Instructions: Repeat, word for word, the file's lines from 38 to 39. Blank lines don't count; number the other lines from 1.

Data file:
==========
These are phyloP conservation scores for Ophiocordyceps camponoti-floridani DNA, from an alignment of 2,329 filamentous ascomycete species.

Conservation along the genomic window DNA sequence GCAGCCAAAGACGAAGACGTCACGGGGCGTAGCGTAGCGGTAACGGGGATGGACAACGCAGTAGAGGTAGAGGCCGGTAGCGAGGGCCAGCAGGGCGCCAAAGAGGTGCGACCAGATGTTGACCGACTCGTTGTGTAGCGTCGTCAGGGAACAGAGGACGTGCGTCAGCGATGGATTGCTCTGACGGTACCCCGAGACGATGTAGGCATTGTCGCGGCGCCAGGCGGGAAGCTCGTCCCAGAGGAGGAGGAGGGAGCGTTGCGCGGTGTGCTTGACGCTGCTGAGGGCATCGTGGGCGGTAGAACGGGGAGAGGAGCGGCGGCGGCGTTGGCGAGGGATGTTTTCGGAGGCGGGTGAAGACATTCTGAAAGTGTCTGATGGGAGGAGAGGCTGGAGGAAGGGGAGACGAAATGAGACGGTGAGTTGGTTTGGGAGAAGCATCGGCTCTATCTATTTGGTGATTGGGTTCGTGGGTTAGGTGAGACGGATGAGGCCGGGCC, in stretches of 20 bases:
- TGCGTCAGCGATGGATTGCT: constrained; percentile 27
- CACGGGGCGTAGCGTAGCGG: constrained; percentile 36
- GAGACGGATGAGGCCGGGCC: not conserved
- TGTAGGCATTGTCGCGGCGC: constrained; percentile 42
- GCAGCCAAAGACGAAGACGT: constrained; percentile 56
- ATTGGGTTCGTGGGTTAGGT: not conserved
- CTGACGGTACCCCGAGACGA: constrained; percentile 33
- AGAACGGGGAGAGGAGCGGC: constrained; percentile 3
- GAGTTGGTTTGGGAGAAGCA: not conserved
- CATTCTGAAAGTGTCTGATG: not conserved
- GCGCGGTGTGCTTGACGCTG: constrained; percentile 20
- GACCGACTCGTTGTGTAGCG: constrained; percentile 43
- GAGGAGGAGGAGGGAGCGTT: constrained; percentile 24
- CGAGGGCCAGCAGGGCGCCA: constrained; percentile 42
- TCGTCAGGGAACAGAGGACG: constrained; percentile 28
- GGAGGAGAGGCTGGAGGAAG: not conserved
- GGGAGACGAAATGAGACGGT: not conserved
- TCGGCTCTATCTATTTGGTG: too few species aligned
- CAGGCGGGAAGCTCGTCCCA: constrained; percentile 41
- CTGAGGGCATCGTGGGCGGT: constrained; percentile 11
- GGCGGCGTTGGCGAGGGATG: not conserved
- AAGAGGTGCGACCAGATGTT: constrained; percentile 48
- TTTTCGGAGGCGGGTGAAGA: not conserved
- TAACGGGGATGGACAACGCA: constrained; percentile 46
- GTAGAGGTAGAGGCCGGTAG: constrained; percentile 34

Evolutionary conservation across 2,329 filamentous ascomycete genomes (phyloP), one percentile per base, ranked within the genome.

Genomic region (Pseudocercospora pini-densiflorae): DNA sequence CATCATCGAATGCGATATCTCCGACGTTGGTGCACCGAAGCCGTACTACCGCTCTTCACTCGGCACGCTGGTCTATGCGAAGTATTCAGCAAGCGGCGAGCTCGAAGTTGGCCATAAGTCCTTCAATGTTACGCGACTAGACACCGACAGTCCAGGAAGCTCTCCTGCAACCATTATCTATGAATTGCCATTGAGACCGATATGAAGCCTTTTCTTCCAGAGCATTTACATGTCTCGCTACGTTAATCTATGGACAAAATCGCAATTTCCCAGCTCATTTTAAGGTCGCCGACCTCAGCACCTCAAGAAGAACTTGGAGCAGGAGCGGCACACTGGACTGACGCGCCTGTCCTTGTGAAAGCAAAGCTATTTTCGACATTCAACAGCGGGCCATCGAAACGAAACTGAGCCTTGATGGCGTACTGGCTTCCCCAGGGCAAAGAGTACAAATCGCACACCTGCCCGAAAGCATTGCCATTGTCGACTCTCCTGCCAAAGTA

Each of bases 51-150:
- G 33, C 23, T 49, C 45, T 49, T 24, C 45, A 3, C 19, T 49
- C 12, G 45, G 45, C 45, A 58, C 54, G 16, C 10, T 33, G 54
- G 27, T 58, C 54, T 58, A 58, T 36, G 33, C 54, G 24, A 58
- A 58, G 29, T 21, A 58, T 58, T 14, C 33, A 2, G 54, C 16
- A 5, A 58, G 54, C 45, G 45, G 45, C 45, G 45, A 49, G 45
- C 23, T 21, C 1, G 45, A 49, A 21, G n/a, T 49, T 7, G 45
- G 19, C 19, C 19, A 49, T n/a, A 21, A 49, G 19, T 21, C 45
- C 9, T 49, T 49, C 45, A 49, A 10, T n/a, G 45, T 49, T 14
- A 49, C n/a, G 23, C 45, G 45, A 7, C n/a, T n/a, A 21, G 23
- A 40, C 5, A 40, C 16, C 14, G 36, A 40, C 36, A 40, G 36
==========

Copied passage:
- C 9, T 49, T 49, C 45, A 49, A 10, T n/a, G 45, T 49, T 14
- A 49, C n/a, G 23, C 45, G 45, A 7, C n/a, T n/a, A 21, G 23